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Bottom line: In addition to implementing an appeal mechanism for developers on the App Store, Apple at WWDC 2020 also revealed that it will no longer delay bug fix updates for apps that are in violation of its App Store guidelines, except those of a legal nature. With the changes going live recently, Apple is now welcoming suggestions from developers regarding its App Store policies and development platform in a bid to become more accommodating and transparent with the community.
Apple and its App Store policies have been deeply embroiled in controversy over the past few months. Engaged on multiple fronts, Cupertino has been making headlines in disputes with Epic Games and Facebook over in-app purchases, with a business model that doesn't allow for any alternative (and legal) way to run apps that can bypass Apple's 30% cut.
Accused of anti-competitive practices, Apple is also undergoing an investigation by the EU and faces similar pressure from Russia's regulatory body. While Apple's stance on distributing software through alternate means is unlikely to change, the company is making tweaks to App Store policies in order to address some of the developer complaints with the platform.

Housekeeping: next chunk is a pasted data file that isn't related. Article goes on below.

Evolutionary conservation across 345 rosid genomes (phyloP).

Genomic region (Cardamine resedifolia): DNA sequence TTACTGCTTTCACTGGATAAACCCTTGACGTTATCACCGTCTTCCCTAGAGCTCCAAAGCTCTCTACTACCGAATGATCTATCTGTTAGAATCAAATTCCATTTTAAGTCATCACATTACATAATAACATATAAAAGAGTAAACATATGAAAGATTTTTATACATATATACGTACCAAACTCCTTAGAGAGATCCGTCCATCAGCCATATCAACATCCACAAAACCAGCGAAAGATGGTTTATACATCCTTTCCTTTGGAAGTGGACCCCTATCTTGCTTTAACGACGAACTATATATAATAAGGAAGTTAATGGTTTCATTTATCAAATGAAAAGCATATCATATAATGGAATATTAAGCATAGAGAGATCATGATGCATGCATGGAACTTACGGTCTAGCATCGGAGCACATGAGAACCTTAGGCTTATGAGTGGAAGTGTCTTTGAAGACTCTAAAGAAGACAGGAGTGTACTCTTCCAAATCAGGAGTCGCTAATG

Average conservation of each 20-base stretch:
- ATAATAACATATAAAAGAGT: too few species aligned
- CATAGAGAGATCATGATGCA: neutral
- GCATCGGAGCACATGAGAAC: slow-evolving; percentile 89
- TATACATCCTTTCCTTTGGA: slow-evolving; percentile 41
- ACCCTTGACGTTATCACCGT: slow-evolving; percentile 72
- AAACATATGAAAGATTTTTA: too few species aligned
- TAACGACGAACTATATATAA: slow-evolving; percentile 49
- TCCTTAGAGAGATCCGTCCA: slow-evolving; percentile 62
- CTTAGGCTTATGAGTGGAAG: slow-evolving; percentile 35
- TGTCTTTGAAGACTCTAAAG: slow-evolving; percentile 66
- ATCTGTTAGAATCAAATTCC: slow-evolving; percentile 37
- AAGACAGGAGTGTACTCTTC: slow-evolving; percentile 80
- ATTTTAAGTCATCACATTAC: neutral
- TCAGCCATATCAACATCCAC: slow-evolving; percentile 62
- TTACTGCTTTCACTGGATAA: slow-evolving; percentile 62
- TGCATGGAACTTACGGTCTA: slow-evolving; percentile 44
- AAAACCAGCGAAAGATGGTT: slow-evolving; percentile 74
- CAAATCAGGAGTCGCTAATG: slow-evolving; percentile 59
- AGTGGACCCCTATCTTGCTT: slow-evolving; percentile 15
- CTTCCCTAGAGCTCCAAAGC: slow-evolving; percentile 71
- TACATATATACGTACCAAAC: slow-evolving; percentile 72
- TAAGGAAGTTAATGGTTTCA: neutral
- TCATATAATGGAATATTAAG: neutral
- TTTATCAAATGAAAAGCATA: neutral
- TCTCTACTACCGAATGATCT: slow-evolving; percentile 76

In a recent announcement, Apple shared that it has updated the App Store review process to allow developers to push bug fixes sooner, to the convenience of consumers, as it won't delay such updates over guideline violations as long they're not related to "legal issues." Developers, however, will have to address non-legal guideline violations in their next submission/update.
Apple's second change for the App Store - announced at WWDC 2020 - is the addition of an appeal mechanism that will now allow developers to challenge Cupertino's decision and determine if their app is in fact violating App Store guidelines.
While Apple being its own judge is unlikely to address potential concerns around bias, the company is encouraging developers to suggest changes to these guidelines and its development platform in order to improve the community experience. Whether or not developers get their voices heard remains to be seen.